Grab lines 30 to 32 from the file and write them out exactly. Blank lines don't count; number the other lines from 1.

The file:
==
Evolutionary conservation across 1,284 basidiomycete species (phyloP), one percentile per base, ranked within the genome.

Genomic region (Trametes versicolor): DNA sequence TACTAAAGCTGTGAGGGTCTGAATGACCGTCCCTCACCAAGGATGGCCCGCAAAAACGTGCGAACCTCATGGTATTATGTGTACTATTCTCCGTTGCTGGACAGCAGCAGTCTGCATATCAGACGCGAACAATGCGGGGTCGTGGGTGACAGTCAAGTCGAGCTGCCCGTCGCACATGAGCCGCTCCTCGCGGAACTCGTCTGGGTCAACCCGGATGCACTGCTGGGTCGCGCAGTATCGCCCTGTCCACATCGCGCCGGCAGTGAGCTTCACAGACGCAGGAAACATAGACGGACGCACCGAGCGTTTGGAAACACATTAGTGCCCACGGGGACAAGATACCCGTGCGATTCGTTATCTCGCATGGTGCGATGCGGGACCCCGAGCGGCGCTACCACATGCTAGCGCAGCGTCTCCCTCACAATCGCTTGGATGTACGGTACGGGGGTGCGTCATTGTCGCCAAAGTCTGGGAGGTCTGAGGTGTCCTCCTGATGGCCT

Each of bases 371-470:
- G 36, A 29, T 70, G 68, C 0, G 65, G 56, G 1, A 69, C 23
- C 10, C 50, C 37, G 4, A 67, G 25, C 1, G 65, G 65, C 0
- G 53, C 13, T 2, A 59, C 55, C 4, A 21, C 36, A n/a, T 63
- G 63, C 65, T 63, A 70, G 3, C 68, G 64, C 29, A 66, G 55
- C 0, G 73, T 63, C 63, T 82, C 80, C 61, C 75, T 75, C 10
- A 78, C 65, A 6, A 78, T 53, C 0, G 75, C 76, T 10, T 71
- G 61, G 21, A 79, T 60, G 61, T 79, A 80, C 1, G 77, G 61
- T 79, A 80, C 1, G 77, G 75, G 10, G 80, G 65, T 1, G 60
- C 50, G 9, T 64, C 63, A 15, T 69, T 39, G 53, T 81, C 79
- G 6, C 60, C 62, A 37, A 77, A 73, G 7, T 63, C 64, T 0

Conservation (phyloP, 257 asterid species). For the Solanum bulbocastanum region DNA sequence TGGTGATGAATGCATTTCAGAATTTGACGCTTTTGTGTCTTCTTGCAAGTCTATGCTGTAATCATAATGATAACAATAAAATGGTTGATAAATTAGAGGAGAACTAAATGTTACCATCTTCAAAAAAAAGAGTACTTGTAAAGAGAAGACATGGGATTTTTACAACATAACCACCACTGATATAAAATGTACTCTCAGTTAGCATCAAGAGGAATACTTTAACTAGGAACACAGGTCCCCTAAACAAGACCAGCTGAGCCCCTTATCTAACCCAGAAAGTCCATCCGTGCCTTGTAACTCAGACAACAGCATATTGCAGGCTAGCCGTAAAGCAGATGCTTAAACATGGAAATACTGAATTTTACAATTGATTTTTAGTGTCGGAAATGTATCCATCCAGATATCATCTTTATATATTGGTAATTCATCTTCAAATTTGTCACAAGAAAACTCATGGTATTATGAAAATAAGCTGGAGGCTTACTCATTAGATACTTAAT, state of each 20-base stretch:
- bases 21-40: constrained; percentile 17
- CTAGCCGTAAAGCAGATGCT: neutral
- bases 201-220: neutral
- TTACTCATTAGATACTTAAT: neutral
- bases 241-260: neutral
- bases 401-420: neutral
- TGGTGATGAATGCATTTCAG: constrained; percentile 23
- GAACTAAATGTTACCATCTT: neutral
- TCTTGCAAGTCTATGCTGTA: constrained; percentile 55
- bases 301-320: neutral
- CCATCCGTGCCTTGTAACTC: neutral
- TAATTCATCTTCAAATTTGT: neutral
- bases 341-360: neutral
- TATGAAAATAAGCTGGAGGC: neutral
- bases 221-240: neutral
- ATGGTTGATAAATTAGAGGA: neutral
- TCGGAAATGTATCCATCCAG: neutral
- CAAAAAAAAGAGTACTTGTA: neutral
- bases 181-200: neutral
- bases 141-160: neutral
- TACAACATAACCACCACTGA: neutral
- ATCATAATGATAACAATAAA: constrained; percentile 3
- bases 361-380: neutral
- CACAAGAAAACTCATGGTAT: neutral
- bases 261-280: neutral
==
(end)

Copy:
- ATGGTTGATAAATTAGAGGA: neutral
- TCGGAAATGTATCCATCCAG: neutral
- CAAAAAAAAGAGTACTTGTA: neutral